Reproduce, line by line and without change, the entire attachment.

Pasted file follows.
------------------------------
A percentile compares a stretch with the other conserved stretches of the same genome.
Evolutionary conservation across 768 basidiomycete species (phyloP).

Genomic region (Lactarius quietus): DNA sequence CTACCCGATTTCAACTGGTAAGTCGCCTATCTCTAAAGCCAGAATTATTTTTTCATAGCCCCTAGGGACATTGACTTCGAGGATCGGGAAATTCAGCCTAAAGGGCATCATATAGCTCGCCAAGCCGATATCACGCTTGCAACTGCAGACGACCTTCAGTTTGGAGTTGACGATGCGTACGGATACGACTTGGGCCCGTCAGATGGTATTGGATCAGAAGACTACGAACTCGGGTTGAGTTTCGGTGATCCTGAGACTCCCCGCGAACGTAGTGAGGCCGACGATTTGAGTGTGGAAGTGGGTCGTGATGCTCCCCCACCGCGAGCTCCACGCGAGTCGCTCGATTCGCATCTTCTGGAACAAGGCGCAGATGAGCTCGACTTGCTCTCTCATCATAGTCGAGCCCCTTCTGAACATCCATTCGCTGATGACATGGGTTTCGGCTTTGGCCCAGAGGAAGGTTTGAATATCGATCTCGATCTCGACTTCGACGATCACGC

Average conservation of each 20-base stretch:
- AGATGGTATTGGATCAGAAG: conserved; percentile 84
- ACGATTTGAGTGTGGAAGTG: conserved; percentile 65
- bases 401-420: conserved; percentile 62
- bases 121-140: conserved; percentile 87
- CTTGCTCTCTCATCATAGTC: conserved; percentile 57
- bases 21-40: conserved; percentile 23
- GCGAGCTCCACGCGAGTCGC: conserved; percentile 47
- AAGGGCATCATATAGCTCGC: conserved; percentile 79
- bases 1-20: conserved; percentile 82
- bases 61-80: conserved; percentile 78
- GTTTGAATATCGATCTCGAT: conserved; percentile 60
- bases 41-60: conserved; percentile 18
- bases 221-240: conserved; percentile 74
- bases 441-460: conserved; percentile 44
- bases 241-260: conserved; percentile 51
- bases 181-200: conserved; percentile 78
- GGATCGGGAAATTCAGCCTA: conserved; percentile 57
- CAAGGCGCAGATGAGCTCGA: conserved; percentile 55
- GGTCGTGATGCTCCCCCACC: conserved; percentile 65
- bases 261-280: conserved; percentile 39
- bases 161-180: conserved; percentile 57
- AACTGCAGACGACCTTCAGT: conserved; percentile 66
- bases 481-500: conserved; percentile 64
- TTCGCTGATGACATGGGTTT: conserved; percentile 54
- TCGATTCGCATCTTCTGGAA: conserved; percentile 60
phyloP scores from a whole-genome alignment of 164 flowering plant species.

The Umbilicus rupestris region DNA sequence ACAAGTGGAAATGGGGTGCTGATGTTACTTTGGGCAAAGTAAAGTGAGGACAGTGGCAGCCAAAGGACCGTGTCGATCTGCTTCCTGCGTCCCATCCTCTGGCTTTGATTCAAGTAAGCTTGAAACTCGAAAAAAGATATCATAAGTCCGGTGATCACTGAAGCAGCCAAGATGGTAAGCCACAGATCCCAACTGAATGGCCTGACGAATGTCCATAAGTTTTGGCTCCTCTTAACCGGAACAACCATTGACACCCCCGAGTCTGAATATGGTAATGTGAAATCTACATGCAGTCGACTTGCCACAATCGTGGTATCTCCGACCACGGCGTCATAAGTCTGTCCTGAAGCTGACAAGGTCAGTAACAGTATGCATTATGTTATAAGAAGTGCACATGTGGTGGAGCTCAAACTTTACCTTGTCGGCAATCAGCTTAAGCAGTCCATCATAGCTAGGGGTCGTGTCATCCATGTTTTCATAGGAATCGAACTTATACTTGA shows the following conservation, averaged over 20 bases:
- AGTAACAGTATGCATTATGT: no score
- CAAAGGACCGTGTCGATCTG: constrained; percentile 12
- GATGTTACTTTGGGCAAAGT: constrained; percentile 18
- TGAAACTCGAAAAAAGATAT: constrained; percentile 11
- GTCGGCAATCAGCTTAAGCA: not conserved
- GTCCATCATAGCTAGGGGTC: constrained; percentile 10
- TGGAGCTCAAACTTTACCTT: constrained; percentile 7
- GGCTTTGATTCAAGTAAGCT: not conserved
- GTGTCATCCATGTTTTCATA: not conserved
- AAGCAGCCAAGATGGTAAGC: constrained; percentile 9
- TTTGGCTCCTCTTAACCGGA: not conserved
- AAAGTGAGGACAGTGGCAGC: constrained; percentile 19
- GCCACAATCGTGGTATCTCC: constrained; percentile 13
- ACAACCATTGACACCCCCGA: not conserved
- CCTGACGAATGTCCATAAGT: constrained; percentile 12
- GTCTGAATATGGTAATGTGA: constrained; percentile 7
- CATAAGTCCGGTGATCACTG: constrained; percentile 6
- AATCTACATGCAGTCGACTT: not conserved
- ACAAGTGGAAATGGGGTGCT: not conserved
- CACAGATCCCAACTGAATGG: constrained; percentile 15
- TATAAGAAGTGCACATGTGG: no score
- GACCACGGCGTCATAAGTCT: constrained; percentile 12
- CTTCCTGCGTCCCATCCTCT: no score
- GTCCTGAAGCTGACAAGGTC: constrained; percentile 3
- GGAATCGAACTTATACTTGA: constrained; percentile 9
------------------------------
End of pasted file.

A percentile compares a stretch with the other conserved stretches of the same genome.
Evolutionary conservation across 768 basidiomycete species (phyloP).

Genomic region (Lactarius quietus): DNA sequence CTACCCGATTTCAACTGGTAAGTCGCCTATCTCTAAAGCCAGAATTATTTTTTCATAGCCCCTAGGGACATTGACTTCGAGGATCGGGAAATTCAGCCTAAAGGGCATCATATAGCTCGCCAAGCCGATATCACGCTTGCAACTGCAGACGACCTTCAGTTTGGAGTTGACGATGCGTACGGATACGACTTGGGCCCGTCAGATGGTATTGGATCAGAAGACTACGAACTCGGGTTGAGTTTCGGTGATCCTGAGACTCCCCGCGAACGTAGTGAGGCCGACGATTTGAGTGTGGAAGTGGGTCGTGATGCTCCCCCACCGCGAGCTCCACGCGAGTCGCTCGATTCGCATCTTCTGGAACAAGGCGCAGATGAGCTCGACTTGCTCTCTCATCATAGTCGAGCCCCTTCTGAACATCCATTCGCTGATGACATGGGTTTCGGCTTTGGCCCAGAGGAAGGTTTGAATATCGATCTCGATCTCGACTTCGACGATCACGC

Average conservation of each 20-base stretch:
- AGATGGTATTGGATCAGAAG: conserved; percentile 84
- ACGATTTGAGTGTGGAAGTG: conserved; percentile 65
- bases 401-420: conserved; percentile 62
- bases 121-140: conserved; percentile 87
- CTTGCTCTCTCATCATAGTC: conserved; percentile 57
- bases 21-40: conserved; percentile 23
- GCGAGCTCCACGCGAGTCGC: conserved; percentile 47
- AAGGGCATCATATAGCTCGC: conserved; percentile 79
- bases 1-20: conserved; percentile 82
- bases 61-80: conserved; percentile 78
- GTTTGAATATCGATCTCGAT: conserved; percentile 60
- bases 41-60: conserved; percentile 18
- bases 221-240: conserved; percentile 74
- bases 441-460: conserved; percentile 44
- bases 241-260: conserved; percentile 51
- bases 181-200: conserved; percentile 78
- GGATCGGGAAATTCAGCCTA: conserved; percentile 57
- CAAGGCGCAGATGAGCTCGA: conserved; percentile 55
- GGTCGTGATGCTCCCCCACC: conserved; percentile 65
- bases 261-280: conserved; percentile 39
- bases 161-180: conserved; percentile 57
- AACTGCAGACGACCTTCAGT: conserved; percentile 66
- bases 481-500: conserved; percentile 64
- TTCGCTGATGACATGGGTTT: conserved; percentile 54
- TCGATTCGCATCTTCTGGAA: conserved; percentile 60
phyloP scores from a whole-genome alignment of 164 flowering plant species.

The Umbilicus rupestris region DNA sequence ACAAGTGGAAATGGGGTGCTGATGTTACTTTGGGCAAAGTAAAGTGAGGACAGTGGCAGCCAAAGGACCGTGTCGATCTGCTTCCTGCGTCCCATCCTCTGGCTTTGATTCAAGTAAGCTTGAAACTCGAAAAAAGATATCATAAGTCCGGTGATCACTGAAGCAGCCAAGATGGTAAGCCACAGATCCCAACTGAATGGCCTGACGAATGTCCATAAGTTTTGGCTCCTCTTAACCGGAACAACCATTGACACCCCCGAGTCTGAATATGGTAATGTGAAATCTACATGCAGTCGACTTGCCACAATCGTGGTATCTCCGACCACGGCGTCATAAGTCTGTCCTGAAGCTGACAAGGTCAGTAACAGTATGCATTATGTTATAAGAAGTGCACATGTGGTGGAGCTCAAACTTTACCTTGTCGGCAATCAGCTTAAGCAGTCCATCATAGCTAGGGGTCGTGTCATCCATGTTTTCATAGGAATCGAACTTATACTTGA shows the following conservation, averaged over 20 bases:
- AGTAACAGTATGCATTATGT: no score
- CAAAGGACCGTGTCGATCTG: constrained; percentile 12
- GATGTTACTTTGGGCAAAGT: constrained; percentile 18
- TGAAACTCGAAAAAAGATAT: constrained; percentile 11
- GTCGGCAATCAGCTTAAGCA: not conserved
- GTCCATCATAGCTAGGGGTC: constrained; percentile 10
- TGGAGCTCAAACTTTACCTT: constrained; percentile 7
- GGCTTTGATTCAAGTAAGCT: not conserved
- GTGTCATCCATGTTTTCATA: not conserved
- AAGCAGCCAAGATGGTAAGC: constrained; percentile 9
- TTTGGCTCCTCTTAACCGGA: not conserved
- AAAGTGAGGACAGTGGCAGC: constrained; percentile 19
- GCCACAATCGTGGTATCTCC: constrained; percentile 13
- ACAACCATTGACACCCCCGA: not conserved
- CCTGACGAATGTCCATAAGT: constrained; percentile 12
- GTCTGAATATGGTAATGTGA: constrained; percentile 7
- CATAAGTCCGGTGATCACTG: constrained; percentile 6
- AATCTACATGCAGTCGACTT: not conserved
- ACAAGTGGAAATGGGGTGCT: not conserved
- CACAGATCCCAACTGAATGG: constrained; percentile 15
- TATAAGAAGTGCACATGTGG: no score
- GACCACGGCGTCATAAGTCT: constrained; percentile 12
- CTTCCTGCGTCCCATCCTCT: no score
- GTCCTGAAGCTGACAAGGTC: constrained; percentile 3
- GGAATCGAACTTATACTTGA: constrained; percentile 9